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My Foray Into Vermi-Composting

January 19, 2012 at 6:59 pm (DIY, food, Gardening, permaculture, Vancouver) (, , , , , , , )

If you read my previous post about the City of Vancouver’s various programs for handling organic waste, you’ll know that composting with worms is a great option for residents of apartments and condos because worm bins are compact and odor-free.  My family is fortunate to have found an affordable house to rent in Vancouver (what’s really rare is that we have a basement; there’s no “mortgage-helper” suite below) and we have a yard that is all ours to garden as we please.  So, I do have one of the city-subsidized black plastic compost bins in my garden, but I wanted to try out vermi-composting for myself.

A tangle of worms--are they having a party?

There are several reasons I wanted to start a worm bin; they boil down to convenience, speed, and frequency of harvest.  When it’s cold and rainy outside, it’s a pain in the neck running out behind the garden to the big black bin, so my indoor compost collection bucket started to overflow and stink; I tried keeping a larger bucket just outside the backdoor to reduce the number of trips out back, but it just served to attract raccoons and those little buggers soon found that all they had to do was roll the bucket down the stairs and it would crash open, spilling its delicious contents.  Having a worm bin in the basement is way more convenient, although I’d have to expand my vermi-composting operation by three or four times my current capacity to be able to handle all my kitchen scraps this way; for now, we still have to make trips to the backyard bin, just not as frequently.  In my experience so far, food scraps are digested much quicker in the worm bin than in the backyard composter, probably due, in part, to the steady temperature and humidity levels of the indoors compared to the wild swings in outdoor conditions.  Keeping the worm bin indoors means I can have compost year-round, unlike with the backyard bin, which all but ceases activity in the cold of winter.  Whereas the outdoor bin produces a harvest of compost once, maybe twice, a year, the worm bin yields smaller but more frequent harvests of a high-quality soil additive fine enough for seed-starting.  Aside from the foregoing reasons, I find the ecosystem of the worm bin fascinating to watch.  Give me a few more months with my worms and I might be calling them pets.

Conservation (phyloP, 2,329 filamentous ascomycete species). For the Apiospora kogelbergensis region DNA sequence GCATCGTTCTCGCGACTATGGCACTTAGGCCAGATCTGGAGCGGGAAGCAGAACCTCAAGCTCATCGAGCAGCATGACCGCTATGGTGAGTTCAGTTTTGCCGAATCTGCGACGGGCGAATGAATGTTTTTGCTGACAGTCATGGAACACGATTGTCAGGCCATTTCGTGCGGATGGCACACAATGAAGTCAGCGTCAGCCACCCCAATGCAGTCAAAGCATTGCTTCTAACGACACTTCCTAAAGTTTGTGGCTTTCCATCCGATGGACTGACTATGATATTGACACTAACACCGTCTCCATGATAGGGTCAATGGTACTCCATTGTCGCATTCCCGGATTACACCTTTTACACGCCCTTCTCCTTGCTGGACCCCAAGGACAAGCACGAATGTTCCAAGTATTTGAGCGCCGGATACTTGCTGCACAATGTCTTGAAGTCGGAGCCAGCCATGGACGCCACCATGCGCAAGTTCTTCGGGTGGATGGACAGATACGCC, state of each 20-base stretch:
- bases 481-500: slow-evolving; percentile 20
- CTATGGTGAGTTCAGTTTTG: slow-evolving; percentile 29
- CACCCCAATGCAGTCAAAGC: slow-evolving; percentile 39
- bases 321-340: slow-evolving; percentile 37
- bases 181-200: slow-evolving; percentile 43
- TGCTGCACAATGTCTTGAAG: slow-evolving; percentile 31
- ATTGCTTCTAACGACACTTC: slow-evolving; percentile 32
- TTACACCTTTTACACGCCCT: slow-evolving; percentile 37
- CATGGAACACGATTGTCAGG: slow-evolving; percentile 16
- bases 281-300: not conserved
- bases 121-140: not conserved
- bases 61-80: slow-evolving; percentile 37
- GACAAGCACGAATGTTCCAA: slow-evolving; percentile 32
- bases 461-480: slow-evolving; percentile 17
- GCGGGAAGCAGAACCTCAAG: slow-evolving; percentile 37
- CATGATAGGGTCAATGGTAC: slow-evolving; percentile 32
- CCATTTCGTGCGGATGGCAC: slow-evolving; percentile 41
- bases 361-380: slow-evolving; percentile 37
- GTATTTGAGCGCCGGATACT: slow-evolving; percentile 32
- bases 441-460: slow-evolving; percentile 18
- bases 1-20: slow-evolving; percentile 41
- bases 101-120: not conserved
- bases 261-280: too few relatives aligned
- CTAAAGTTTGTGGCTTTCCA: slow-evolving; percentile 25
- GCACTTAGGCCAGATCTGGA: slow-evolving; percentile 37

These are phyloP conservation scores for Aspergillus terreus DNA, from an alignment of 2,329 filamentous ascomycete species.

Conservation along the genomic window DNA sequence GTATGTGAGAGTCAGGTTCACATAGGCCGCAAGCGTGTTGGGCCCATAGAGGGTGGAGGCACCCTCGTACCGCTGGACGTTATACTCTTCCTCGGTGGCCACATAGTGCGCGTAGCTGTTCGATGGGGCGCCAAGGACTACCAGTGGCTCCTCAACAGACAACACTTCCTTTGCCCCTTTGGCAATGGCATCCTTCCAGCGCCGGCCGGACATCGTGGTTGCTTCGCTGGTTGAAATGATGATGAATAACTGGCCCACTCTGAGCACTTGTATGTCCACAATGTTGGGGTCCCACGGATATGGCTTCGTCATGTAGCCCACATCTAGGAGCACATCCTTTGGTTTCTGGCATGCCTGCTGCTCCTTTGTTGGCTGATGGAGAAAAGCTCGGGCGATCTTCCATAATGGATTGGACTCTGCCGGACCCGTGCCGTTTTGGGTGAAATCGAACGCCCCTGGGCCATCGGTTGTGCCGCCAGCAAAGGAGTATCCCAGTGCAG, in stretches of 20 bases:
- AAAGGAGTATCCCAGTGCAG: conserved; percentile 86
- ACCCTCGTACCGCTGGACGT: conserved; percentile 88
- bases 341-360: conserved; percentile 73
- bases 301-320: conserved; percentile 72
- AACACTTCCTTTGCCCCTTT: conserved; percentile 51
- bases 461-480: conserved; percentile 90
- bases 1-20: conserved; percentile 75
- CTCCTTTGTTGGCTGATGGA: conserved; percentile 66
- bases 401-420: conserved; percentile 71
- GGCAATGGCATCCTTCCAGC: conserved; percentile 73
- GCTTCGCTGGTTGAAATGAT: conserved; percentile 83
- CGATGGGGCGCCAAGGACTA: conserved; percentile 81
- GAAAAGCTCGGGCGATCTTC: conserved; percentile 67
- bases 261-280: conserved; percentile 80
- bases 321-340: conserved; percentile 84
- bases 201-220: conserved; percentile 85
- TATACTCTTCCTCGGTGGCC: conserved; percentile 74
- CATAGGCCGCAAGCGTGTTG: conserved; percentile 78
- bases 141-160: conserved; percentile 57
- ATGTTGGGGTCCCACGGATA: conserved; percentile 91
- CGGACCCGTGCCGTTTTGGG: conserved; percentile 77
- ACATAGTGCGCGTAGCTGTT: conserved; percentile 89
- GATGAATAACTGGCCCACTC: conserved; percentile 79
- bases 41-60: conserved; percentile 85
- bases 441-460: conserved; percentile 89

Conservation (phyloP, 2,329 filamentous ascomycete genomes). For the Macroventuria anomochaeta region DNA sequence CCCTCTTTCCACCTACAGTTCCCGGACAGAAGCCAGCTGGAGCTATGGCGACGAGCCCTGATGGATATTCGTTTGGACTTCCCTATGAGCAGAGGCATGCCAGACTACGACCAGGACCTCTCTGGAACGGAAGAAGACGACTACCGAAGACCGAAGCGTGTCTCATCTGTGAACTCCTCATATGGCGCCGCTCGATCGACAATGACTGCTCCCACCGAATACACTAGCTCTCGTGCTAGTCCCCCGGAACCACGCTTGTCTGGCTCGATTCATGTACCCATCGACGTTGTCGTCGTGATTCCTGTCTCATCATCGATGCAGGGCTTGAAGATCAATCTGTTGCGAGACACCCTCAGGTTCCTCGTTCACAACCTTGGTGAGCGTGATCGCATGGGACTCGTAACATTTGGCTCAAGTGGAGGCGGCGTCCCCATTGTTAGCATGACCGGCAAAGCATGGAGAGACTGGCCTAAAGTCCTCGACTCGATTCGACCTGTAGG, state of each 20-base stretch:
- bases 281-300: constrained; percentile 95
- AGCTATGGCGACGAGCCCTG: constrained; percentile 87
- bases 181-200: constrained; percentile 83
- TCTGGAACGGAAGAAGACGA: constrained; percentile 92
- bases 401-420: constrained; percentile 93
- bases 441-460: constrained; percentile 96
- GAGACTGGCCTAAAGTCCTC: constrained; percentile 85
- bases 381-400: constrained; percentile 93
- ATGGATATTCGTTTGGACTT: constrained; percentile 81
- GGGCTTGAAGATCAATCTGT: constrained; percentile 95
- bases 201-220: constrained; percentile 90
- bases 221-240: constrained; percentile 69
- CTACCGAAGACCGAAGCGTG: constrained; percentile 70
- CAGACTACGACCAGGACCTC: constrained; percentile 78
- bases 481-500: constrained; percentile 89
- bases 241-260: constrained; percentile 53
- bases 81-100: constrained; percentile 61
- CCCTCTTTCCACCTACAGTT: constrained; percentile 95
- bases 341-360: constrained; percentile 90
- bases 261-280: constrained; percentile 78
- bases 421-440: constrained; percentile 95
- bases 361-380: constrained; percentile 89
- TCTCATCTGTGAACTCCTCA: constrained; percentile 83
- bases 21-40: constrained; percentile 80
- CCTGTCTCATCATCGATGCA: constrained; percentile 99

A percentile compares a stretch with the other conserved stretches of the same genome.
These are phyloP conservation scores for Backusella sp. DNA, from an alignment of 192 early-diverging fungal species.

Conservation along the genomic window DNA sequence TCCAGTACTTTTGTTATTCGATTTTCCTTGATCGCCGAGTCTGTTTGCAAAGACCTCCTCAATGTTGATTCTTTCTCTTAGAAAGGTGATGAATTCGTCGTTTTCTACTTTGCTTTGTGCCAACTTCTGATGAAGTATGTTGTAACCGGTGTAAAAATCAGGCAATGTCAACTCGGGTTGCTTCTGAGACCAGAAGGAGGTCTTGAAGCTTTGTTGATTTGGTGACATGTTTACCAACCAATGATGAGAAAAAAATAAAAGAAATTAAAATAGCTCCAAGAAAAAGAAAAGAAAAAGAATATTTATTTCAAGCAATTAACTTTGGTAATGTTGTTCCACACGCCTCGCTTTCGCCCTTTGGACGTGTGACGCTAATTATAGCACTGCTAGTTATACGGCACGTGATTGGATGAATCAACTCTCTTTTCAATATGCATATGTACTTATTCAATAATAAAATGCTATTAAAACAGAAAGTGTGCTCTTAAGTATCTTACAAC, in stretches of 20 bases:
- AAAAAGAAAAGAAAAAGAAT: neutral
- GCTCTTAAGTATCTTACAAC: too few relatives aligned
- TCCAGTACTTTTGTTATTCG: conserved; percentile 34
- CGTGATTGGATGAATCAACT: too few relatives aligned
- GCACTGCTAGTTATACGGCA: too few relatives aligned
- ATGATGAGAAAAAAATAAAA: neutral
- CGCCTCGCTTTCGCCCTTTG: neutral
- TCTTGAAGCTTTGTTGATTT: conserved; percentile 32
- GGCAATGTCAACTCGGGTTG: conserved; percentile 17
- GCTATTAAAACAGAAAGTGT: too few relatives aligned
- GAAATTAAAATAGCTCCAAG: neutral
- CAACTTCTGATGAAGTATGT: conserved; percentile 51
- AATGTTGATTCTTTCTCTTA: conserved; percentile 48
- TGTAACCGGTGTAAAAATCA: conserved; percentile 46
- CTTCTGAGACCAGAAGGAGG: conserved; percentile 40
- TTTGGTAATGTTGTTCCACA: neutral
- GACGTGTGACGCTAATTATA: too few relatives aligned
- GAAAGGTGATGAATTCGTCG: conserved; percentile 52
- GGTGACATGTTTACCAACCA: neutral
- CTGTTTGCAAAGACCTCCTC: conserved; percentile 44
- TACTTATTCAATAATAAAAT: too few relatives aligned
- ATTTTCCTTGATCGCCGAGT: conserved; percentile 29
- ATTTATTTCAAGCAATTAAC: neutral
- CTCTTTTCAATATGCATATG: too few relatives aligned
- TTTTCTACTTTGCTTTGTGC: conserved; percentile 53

I’ve mentioned Frank before: he was the original owner of this house and lived here for over sixty years.  Well, his family didn’t do such a great job clearing out his things when they moved the old man to a seniors’ home.  Going through a garden storage space under the house, I found a large (I’d guess 15″ x 24″ x 8″) Rubbermaid storage container with a tight-fitting lid and I immediately thought of making a worm bin out of it.  I knew enough from reading up on it and I already had a source for worms, so I didn’t feel the need to spend $25 getting the bin and tutorial at the Compost Demonstration Garden.  Worms and bacteria breathe oxygen, so to ventilate the plastic bin, I drilled holes all the way around it and about two inches below the top edge.  For fear that the worms might try to escape, I used the smallest bit in my toolbox, although now I realize this was an unfounded fear: given enough oxygen and moisture inside, the worms won’t brave the dry air outside.  They also prefer the dark, and since my bin is clear plastic, I keep it covered with a towel.  Still, they congregate in the center where they’re covered with bedding and have plenty to eat.  When I first introduced the worms to their new home, I made bedding for them by shredding newspaper–and lots of it because it compacts when wet.  I got my worms from a friend (thanks Sarah!) who has the official city-subsidized worm bin that comes with Red Wigglers.  She gave them to me in a bucket of unfinished compost so I’d have plenty of bacteria and whatever other microbes are essential to the process (and because it’s impossible to really separate them).  The worms settled in nicely and within a few weeks, I could tell their numbers were increasing and they could start to handle small amounts of kitchen scraps.